Help with the qoutient rule.

Murphie

Find dy/dx where y = (x^2 - 5)/(cos(x))

I used the quotient rule and got (Cos x)(2x)-(x^2-5)(-sinx)/(cosx)^2 = (2cosx^2 +sinx^3 + 5 sin x)/ ((cosx)^2)

Is it possible to break this down further algebraically?

undefined

MHF Hall of Honor
Find dy/dx where y = (x^2 - 5)/(cos(x))

I used the quotient rule and got (Cos x)(2x)-(x^2-5)(-sinx)/(cosx)^2 = (2cosx^2 +sinx^3 + 5 sin x)/ ((cosx)^2)

Is it possible to break this down further algebraically?
You could do it this way if you wanted to, avoiding the quotient rule altogether. From Wolfram Alpha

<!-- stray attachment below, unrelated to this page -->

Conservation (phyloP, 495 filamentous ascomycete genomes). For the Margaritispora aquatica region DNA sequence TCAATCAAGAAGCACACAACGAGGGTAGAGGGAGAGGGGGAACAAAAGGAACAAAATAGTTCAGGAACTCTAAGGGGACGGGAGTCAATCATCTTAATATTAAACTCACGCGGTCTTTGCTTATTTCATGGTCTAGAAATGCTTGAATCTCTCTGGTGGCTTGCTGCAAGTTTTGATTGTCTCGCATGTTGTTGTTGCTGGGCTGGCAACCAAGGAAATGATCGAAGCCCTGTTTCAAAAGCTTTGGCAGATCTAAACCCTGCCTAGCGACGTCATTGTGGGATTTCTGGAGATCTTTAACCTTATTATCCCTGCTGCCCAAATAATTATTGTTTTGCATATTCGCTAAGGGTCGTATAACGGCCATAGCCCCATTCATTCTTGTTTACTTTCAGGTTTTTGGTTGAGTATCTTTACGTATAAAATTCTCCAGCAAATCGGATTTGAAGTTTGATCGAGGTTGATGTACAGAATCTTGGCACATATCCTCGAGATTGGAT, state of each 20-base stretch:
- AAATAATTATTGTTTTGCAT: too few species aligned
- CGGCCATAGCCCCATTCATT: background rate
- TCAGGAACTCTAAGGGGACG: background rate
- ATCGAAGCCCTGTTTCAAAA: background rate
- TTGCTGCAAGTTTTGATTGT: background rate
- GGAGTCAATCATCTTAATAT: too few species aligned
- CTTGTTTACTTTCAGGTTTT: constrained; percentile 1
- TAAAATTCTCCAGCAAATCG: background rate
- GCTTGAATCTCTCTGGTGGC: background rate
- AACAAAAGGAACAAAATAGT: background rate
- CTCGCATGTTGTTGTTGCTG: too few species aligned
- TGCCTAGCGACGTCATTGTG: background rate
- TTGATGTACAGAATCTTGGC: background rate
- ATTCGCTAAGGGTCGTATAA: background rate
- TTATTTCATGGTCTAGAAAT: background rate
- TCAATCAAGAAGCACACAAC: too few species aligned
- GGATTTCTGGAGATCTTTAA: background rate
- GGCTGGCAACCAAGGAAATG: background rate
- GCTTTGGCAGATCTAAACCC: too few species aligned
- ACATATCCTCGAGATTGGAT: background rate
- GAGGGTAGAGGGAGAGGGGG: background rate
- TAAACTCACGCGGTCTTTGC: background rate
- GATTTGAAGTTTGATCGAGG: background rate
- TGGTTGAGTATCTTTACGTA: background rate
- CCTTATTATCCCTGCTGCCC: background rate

Attachments

• 22.8 KB Views: 52

mfetch22

Find dy/dx where y = (x^2 - 5)/(cos(x))

I used the quotient rule and got (Cos x)(2x)-(x^2-5)(-sinx)/(cosx)^2 = (2cosx^2 +sinx^3 + 5 sin x)/ ((cosx)^2)

Is it possible to break this down further algebraically?
Algebraically this can be reduced by some standard trigonomic identities. So we have:

$$\displaystyle \frac{2cos(x^2)+sin(x^3)+5sin(x)}{cos(x)cos(x)}$$

By splitting up the fractions we get the following:

$$\displaystyle \frac{2cos(x^2)}{cos(x)cos(x)} + \frac{sin(x^3)}{cos(x)cos(x)} + \frac{5sin(x)}{cos(x)cos(x)}$$

the last term in the above expression reduces to:

$$\displaystyle 5sec(x)tan(x)$$

Other then that I'm not sure how much more reducing can be done, but the post above mine gives a different technique for going about the differentiation that gives a simpler seeming answer, so thats an option too.

Similar threads